It is hard to know what to make of the arrest of two men from a village near Sargodha suspected of stealing bodies from a graveyard and then eating them. Both grave desecration and cannibalism carry jail sentences and given that the men involved have confessed not only to these crimes but also to eating their own children, they will surely serve long sentences and, perhaps, be given the death penalty. But is there any purpose to this macabre story other than shock value? What does it tell us about the society that we live in?
Statistics about cannibalism aren’t exactly available to pour over and come to conclusions about its prevalence and perhaps the most obvious example that comes to mind in modern times is the case of American serial killer Jeffrey Dahmer, who used to dismember and eat body parts of his victims. While his defence lawyers claimed the insanity defence (cannibalism is not listed in the Diagnostic and Statistical Manual of Mental Disorders used for such purposes), he was eventually given the death sentence. Apart from this, cannibalism is seen as a deviant practice in today’s world, and, at most, some people living in tribes in Africa or Papua New Guinea practice it. In the olden days, in some instances the act of eating a human was also seen as part of a war ritual while some cultures believed that it lent those consuming the human flesh extraordinary strength and powers.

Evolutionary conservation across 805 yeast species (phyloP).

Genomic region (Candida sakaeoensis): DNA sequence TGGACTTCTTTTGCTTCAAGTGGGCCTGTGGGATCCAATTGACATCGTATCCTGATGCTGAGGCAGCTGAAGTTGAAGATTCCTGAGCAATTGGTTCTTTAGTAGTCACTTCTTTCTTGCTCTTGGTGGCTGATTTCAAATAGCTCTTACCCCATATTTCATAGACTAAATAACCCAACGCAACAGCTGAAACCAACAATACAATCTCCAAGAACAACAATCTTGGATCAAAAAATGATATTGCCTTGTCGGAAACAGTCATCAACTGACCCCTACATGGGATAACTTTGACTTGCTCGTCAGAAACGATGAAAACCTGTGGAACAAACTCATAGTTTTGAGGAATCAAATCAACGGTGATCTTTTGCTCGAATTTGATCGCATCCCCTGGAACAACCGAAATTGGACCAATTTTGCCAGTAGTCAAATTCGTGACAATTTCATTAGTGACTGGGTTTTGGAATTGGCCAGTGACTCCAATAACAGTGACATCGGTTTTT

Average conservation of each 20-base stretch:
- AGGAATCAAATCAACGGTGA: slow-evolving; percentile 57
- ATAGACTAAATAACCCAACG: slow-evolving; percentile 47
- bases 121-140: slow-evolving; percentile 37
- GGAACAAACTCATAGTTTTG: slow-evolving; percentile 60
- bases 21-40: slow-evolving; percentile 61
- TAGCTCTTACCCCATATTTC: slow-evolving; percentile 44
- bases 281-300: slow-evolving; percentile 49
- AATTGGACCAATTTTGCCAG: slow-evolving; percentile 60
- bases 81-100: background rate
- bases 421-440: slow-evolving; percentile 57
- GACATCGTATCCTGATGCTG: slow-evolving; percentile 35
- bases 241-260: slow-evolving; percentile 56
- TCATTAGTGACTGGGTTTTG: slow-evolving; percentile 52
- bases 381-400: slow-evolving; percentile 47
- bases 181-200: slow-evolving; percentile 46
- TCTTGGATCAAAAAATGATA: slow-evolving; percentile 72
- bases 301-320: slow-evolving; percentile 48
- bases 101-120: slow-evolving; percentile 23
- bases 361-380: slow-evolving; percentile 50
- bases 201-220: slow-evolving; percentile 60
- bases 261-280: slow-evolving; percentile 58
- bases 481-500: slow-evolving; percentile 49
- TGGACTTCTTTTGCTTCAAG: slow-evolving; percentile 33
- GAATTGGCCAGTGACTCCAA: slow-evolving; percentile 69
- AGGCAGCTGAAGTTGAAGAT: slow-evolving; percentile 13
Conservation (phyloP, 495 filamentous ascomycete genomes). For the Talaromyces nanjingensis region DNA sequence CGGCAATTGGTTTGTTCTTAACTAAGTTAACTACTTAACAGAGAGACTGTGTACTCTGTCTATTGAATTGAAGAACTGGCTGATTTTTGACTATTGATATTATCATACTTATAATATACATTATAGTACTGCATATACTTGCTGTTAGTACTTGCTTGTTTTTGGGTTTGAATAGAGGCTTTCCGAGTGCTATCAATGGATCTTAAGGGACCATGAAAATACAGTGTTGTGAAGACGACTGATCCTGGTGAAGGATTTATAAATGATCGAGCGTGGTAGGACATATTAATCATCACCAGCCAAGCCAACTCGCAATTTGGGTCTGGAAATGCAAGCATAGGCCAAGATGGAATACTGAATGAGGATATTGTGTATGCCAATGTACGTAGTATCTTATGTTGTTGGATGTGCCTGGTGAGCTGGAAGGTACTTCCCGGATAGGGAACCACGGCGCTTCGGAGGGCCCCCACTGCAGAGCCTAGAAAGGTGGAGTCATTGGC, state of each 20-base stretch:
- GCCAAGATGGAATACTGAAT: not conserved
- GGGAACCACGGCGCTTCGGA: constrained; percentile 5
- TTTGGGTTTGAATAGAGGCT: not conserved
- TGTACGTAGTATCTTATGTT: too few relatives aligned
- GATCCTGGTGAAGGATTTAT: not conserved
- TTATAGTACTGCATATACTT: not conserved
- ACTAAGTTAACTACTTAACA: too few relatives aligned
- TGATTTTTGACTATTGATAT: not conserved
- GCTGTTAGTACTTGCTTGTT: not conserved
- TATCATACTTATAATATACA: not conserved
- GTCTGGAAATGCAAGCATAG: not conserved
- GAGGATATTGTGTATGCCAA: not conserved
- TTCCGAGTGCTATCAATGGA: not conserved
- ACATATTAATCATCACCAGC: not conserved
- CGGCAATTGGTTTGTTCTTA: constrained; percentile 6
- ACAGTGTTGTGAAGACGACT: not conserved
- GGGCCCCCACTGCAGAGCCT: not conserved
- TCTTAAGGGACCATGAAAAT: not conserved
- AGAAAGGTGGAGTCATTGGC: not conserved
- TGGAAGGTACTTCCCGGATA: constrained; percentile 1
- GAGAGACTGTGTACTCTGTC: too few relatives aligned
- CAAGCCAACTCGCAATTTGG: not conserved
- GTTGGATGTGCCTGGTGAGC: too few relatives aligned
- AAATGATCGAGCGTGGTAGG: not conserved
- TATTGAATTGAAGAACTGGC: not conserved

What led these two men to indulge in such a socially-repugnant practice is unclear. One of them is believed to have killed his wife some years ago and devoured her body, followed by those of two children. Since it wasn’t a group ritual of any sort, one would assume that it may have to do with the fact that the men may have some mental deficiencies or that they liked the taste of human flesh and saw nothing wrong in satiating that desire — till the time that they got caught.
Published in The Express Tribune, April 7th, 2011.
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